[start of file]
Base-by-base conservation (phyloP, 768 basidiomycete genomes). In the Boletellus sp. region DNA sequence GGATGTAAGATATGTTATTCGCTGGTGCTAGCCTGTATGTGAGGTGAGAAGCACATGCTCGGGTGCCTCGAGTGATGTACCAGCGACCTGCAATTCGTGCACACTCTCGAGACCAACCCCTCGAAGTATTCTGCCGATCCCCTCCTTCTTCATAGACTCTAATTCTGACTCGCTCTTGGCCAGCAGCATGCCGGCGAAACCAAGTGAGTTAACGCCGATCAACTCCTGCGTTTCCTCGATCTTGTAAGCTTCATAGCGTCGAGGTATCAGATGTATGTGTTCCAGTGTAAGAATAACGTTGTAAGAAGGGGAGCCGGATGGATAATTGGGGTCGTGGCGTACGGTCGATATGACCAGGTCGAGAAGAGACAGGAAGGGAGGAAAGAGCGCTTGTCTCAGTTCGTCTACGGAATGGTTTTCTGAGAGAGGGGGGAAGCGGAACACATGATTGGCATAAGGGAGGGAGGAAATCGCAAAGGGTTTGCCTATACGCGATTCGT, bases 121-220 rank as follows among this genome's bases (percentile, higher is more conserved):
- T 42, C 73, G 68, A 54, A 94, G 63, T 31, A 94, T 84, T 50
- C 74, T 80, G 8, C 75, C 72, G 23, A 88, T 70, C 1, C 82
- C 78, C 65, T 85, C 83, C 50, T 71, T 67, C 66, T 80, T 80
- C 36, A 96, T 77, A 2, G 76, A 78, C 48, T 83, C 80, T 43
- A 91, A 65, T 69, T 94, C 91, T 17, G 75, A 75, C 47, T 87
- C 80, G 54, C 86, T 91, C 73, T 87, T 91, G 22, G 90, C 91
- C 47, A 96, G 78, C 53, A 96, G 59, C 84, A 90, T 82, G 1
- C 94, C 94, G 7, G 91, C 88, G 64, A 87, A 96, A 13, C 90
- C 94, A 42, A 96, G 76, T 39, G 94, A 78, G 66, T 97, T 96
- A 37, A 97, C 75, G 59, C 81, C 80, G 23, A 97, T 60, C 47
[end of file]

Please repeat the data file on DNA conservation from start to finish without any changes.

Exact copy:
Base-by-base conservation (phyloP, 768 basidiomycete genomes). In the Boletellus sp. region DNA sequence GGATGTAAGATATGTTATTCGCTGGTGCTAGCCTGTATGTGAGGTGAGAAGCACATGCTCGGGTGCCTCGAGTGATGTACCAGCGACCTGCAATTCGTGCACACTCTCGAGACCAACCCCTCGAAGTATTCTGCCGATCCCCTCCTTCTTCATAGACTCTAATTCTGACTCGCTCTTGGCCAGCAGCATGCCGGCGAAACCAAGTGAGTTAACGCCGATCAACTCCTGCGTTTCCTCGATCTTGTAAGCTTCATAGCGTCGAGGTATCAGATGTATGTGTTCCAGTGTAAGAATAACGTTGTAAGAAGGGGAGCCGGATGGATAATTGGGGTCGTGGCGTACGGTCGATATGACCAGGTCGAGAAGAGACAGGAAGGGAGGAAAGAGCGCTTGTCTCAGTTCGTCTACGGAATGGTTTTCTGAGAGAGGGGGGAAGCGGAACACATGATTGGCATAAGGGAGGGAGGAAATCGCAAAGGGTTTGCCTATACGCGATTCGT, bases 121-220 rank as follows among this genome's bases (percentile, higher is more conserved):
- T 42, C 73, G 68, A 54, A 94, G 63, T 31, A 94, T 84, T 50
- C 74, T 80, G 8, C 75, C 72, G 23, A 88, T 70, C 1, C 82
- C 78, C 65, T 85, C 83, C 50, T 71, T 67, C 66, T 80, T 80
- C 36, A 96, T 77, A 2, G 76, A 78, C 48, T 83, C 80, T 43
- A 91, A 65, T 69, T 94, C 91, T 17, G 75, A 75, C 47, T 87
- C 80, G 54, C 86, T 91, C 73, T 87, T 91, G 22, G 90, C 91
- C 47, A 96, G 78, C 53, A 96, G 59, C 84, A 90, T 82, G 1
- C 94, C 94, G 7, G 91, C 88, G 64, A 87, A 96, A 13, C 90
- C 94, A 42, A 96, G 76, T 39, G 94, A 78, G 66, T 97, T 96
- A 37, A 97, C 75, G 59, C 81, C 80, G 23, A 97, T 60, C 47